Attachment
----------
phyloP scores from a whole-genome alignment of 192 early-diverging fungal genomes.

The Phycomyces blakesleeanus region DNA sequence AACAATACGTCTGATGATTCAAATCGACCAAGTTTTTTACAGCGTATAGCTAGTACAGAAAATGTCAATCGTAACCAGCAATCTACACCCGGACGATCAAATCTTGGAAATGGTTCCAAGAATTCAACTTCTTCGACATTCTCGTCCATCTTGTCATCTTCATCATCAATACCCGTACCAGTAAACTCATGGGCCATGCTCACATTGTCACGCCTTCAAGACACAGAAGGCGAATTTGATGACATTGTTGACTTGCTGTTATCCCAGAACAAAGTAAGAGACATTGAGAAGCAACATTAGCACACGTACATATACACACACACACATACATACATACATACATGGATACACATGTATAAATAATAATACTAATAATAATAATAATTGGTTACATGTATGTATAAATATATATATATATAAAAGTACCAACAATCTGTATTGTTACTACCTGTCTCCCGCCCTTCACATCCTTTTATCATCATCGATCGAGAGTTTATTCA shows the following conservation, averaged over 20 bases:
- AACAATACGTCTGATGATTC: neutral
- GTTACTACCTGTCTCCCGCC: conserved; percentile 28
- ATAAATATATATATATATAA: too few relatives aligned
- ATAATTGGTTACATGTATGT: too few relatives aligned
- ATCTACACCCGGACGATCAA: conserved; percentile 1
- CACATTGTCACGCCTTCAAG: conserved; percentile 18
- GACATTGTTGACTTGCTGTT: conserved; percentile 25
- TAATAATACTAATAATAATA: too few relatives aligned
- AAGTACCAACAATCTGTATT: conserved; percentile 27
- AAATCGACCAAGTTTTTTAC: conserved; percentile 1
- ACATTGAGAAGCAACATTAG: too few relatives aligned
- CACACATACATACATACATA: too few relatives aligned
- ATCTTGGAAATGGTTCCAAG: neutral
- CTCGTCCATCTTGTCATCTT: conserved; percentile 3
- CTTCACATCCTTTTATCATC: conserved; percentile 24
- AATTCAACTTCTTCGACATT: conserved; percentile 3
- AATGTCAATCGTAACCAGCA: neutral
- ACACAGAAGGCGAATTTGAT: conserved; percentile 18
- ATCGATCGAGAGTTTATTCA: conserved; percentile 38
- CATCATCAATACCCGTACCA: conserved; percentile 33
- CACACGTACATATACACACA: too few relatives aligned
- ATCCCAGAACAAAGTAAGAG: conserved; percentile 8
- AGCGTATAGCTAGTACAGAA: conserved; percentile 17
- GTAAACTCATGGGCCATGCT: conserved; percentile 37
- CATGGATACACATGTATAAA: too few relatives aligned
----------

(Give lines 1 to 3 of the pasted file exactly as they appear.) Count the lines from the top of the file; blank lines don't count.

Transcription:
phyloP scores from a whole-genome alignment of 192 early-diverging fungal genomes.

The Phycomyces blakesleeanus region DNA sequence AACAATACGTCTGATGATTCAAATCGACCAAGTTTTTTACAGCGTATAGCTAGTACAGAAAATGTCAATCGTAACCAGCAATCTACACCCGGACGATCAAATCTTGGAAATGGTTCCAAGAATTCAACTTCTTCGACATTCTCGTCCATCTTGTCATCTTCATCATCAATACCCGTACCAGTAAACTCATGGGCCATGCTCACATTGTCACGCCTTCAAGACACAGAAGGCGAATTTGATGACATTGTTGACTTGCTGTTATCCCAGAACAAAGTAAGAGACATTGAGAAGCAACATTAGCACACGTACATATACACACACACACATACATACATACATACATGGATACACATGTATAAATAATAATACTAATAATAATAATAATTGGTTACATGTATGTATAAATATATATATATATAAAAGTACCAACAATCTGTATTGTTACTACCTGTCTCCCGCCCTTCACATCCTTTTATCATCATCGATCGAGAGTTTATTCA shows the following conservation, averaged over 20 bases:
- AACAATACGTCTGATGATTC: neutral